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‘Musing’: Local Growth Myth

Giant tailings waste "pond" produced by the Suncor Millenium and Steepbank operations.

Giant tailings waste “pond” produced by the Suncor Millenium and Steepbank operations, Alberta.

I have made use of our local community newspaper (Stouffville Sun-Tribune) to voice my opinion on a number of issues. From a guest editorial to letters to the editor (see this and this  as examples). And, when one of the columns writers threw out a challenge to  readers to share visions of all the positive changes that the Town should envision as we continue to grow at one of the highest rates in all of Canada (see this), I had to respond. The following is the text of that response:

Re your Off the Top column, More to the east, please.
I just want to challenge the implicit assumption in your column regarding input from citizens on future growth ideals. Your framing of the question, with only ‘positive’ attributes as examples of the consequences of growth, implies that growth is solely a positive force, something that always benefits us.
I would have to challenge that presumption. There is accumulating evidence that, in fact, growth is detrimental to the planet and society in general.
The ‘growth culture’ we have as an unstated assumption about how the world works is based on only a couple of centuries of quick sociopolitical and economic change on a global scale. More and more are arguing that this phenomenal growth has been due to the extraction and exploitation of cheap and easily-accessible fossil fuels. The rapid use of this resource has resulted in a number of consequences, some intended and some not. There have been amazing technological changes and healthcare ‘advances,’ but there has also been greater wealth disparity, environmental degradation, and violence on a global scale.
In any kind of discussion on growth, we need to not only be aware of these negative consequences (and these cannot be avoided, otherwise they would have been by now), but we also need to include them in our worldview and question the prevailing assumption that growth is good.
The late Donella Meadows, co-writer of a very respected study in 1972 entitled The Limits to Growth, wrote in a book on Complexity Theory, that humans often discount the negative aspects of growth, focusing instead in the immediate, short-term gains that can be made; and, that we often push growth in the wrong direction, making worse the social ‘issues’ we try to ‘fix’ through increased growth.

So, a question I’d like to pose to readers in this discussion is this: given the other side of the coin, do we really want the growth targets imposed by the ‘state?’ Or do we tell our leaders to stop now, while there is some ‘country’ left in the Town.

Dr. Albert Bartlett (1923-2013)

Copy of a guest editorical sent to my local community newspaper today (Sept 22, 2013):

Al Bartlet, University of Colorado


This past month a person of some importance passed away but my bet is that many, if not all, people reading this will have never heard of him. His name was Albert Bartlett. He was a Professor Emeritus in nuclear physics at the University of Colorado.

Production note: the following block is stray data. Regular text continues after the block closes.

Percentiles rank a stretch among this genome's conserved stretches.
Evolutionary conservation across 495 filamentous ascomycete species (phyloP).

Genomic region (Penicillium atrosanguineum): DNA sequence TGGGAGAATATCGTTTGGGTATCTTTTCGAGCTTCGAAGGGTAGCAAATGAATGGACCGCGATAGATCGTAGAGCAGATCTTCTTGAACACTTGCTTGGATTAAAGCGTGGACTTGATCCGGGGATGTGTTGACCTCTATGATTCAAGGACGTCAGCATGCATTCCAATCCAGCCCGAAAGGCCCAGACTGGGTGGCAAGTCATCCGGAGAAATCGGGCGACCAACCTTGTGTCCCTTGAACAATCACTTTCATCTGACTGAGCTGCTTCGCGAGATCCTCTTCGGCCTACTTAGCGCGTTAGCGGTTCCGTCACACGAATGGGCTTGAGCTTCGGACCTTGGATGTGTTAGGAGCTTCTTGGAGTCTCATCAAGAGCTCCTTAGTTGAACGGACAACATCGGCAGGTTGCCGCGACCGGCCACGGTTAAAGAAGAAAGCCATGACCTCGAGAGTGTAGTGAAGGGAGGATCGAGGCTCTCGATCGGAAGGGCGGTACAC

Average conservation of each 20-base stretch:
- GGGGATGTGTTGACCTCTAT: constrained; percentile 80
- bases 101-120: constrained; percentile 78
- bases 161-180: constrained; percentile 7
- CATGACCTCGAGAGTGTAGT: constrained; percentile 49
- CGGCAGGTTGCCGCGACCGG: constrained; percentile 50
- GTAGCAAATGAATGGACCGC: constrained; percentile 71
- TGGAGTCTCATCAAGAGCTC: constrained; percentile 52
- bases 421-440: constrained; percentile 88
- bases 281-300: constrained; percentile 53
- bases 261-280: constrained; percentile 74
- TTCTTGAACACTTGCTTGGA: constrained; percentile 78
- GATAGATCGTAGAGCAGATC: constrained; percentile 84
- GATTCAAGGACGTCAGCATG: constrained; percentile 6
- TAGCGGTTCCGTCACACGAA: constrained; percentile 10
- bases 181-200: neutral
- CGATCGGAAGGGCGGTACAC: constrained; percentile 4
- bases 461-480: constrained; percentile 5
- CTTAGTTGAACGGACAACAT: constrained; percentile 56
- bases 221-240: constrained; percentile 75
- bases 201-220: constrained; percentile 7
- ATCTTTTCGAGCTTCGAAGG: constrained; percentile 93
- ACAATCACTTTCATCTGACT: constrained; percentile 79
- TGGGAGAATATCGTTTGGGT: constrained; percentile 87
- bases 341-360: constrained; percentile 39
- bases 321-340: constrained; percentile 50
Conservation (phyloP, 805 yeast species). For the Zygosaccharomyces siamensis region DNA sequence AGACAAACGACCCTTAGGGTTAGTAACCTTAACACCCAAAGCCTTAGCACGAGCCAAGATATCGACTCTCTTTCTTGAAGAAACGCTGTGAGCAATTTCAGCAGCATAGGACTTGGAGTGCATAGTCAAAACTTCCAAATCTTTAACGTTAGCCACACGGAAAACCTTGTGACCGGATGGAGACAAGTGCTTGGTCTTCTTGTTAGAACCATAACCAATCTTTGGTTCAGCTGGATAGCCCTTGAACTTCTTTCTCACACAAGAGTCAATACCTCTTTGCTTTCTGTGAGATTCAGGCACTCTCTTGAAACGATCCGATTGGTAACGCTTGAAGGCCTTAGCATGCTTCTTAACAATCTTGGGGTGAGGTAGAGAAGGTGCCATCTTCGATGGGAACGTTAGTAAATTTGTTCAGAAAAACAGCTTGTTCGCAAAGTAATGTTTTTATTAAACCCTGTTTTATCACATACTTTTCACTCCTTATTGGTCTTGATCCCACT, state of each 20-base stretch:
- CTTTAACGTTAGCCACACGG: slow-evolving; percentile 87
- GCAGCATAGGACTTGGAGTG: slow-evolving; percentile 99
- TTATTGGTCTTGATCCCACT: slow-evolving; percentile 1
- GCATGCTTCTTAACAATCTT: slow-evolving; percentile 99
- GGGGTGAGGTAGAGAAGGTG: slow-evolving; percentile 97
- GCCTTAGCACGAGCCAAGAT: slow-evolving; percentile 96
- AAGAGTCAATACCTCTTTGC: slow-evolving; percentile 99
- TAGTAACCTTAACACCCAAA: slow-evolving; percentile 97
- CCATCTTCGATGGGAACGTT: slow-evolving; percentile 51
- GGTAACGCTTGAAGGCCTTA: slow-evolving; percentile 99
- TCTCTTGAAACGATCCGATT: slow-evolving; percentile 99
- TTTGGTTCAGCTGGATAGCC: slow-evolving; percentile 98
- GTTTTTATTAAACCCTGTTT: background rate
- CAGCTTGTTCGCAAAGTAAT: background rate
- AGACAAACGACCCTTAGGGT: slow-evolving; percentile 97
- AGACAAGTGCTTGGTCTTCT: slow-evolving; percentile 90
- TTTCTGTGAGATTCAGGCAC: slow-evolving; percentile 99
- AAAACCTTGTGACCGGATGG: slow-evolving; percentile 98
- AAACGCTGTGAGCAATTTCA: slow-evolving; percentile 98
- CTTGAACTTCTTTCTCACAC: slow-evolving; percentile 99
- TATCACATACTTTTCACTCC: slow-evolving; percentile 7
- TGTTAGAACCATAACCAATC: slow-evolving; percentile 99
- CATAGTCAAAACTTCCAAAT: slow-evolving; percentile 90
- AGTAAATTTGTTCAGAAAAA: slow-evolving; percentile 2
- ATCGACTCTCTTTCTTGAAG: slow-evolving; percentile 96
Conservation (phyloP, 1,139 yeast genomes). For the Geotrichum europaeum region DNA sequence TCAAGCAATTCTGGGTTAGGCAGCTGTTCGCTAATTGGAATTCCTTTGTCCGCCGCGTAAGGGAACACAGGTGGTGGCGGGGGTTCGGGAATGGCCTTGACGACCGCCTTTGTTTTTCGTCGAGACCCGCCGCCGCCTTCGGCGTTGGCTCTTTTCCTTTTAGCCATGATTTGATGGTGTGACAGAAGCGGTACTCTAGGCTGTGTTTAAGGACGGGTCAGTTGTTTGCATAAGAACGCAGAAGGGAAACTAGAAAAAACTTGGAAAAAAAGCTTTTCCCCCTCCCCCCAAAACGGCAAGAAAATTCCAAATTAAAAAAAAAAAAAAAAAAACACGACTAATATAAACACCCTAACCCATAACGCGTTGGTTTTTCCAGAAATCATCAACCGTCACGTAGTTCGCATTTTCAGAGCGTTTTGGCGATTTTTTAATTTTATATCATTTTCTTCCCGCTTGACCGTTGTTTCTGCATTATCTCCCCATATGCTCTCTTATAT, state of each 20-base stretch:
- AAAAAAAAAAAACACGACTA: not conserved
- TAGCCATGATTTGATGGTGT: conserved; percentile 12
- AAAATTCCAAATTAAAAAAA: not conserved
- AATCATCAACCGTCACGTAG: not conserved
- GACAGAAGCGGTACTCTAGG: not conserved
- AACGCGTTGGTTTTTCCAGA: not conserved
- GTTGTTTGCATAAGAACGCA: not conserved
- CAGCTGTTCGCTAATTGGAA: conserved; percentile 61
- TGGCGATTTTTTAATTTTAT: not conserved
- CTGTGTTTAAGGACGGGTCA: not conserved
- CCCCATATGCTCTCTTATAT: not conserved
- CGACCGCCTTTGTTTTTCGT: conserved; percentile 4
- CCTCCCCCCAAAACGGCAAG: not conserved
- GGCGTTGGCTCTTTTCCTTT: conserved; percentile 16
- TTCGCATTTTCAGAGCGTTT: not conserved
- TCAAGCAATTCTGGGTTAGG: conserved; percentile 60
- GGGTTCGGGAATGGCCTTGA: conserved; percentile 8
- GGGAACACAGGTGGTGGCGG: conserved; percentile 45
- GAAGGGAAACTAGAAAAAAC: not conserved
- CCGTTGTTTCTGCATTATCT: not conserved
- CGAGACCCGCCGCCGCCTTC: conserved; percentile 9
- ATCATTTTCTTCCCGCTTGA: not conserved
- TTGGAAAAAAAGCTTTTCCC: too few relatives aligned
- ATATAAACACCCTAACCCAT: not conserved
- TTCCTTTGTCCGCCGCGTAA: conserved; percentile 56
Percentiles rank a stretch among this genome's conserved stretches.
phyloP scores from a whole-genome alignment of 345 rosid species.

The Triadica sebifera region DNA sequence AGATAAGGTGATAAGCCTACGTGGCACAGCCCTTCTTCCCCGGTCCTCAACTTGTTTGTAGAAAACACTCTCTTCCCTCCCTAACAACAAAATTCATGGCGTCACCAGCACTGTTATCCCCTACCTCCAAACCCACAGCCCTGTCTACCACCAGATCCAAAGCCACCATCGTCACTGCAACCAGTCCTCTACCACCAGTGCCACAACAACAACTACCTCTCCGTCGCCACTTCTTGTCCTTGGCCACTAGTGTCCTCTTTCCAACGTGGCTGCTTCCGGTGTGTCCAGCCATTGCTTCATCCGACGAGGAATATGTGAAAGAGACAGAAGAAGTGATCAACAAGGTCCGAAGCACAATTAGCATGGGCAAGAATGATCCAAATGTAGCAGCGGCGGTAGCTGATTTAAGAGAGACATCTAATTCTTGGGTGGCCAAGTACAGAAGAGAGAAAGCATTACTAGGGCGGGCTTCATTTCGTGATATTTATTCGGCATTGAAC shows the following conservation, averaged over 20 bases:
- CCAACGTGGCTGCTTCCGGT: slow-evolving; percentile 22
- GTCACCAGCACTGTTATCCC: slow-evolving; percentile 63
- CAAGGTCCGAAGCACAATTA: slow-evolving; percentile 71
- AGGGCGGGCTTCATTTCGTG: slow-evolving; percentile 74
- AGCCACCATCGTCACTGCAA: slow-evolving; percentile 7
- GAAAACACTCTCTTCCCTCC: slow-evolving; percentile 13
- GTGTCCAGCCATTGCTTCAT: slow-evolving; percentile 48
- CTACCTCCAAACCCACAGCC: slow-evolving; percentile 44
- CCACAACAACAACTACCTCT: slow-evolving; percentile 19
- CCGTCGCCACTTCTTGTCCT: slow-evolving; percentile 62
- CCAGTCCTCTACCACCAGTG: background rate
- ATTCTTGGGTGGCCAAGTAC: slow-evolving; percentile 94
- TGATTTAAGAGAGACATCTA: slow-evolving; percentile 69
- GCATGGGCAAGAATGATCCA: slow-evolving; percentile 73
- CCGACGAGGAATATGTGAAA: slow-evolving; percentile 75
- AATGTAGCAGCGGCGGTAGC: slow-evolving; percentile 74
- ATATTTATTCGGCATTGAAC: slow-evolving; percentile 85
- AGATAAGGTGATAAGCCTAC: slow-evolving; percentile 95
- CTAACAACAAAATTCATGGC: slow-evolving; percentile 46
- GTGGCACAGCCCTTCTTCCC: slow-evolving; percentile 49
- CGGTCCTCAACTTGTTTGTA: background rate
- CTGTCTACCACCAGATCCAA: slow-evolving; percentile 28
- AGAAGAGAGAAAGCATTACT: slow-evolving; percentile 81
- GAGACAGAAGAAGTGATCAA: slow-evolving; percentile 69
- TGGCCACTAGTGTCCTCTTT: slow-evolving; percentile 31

Why do I say of some importance? Well, he holds a ‘record,’ of sorts, for giving his presentation–entitled Arithmetic, Population, and Energy: Sustainability 101–1742 times across the globe. But what I find more impressive are the almost five million hits one of his lectures has received on youtube.

We agree upon little in this world. Did the Syrian government or the ‘rebels’ use chemical weapons? Are central bank monetary policies good for the economy or will they lead to high inflation, possibly hyperinflation? Have we passed Peak Oil or is there nothing to worry about with respect to fossil fuel depletion? Climate change is occurring but is it anthropogenic (mad-made) or a natural fluctuation or both?

However, we can agree that two times two is four and this is the basis Dr. Bartlett uses so convincingly to show, as he puts it, that “the greatest shortcoming of the human race is our inability to understand the exponential function.”

Why is this important? The exponential function deals with steady growth, something we have been conditioned to desire, especially for the economy.

Dr. Bartlett simplifies the concept by looking at doubling time (the time it takes for something to grow by 100%) and then shows how quickly ANY steady growth can overwhelm a system.

What is the relevance of this for the Town of Whitchurch-Stouffville?  I raise this startling reality as the Town has been the fastest growing community in the country the past few years, growing 54.3% over the five years of 2006-2011, just over a 9% increase per year.

This rate of increase requires just over 7 and 3/4 years to double, 15 and 1/2 years to quadruple, and in one person’s average lifetime of 80 years at this rate, Stouffville will have doubled its population over ten times, from the 2006 number of 24,390 to over 12 million.

Obviously this will not happen in the next 80 years since it would be next to impossible for the Town to host so many, unless we build straight up. However, if we wish to see what the ‘Country Close to the City’ will look like in just a few years, travel into Toronto and you’ll see.

It’s not what I had in mind when I moved into the area almost twenty years ago but I guess I can thank our town’s council, region, and province for the result.

And, if you wish to understand this concept of exponential growth better, watch Dr. Bartlett’s presentation on his website http://www.albartlett.org. It’s worth the time to help better understand some of the predicaments humans will face in the coming years.

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English: Internationally recognized symbol. De...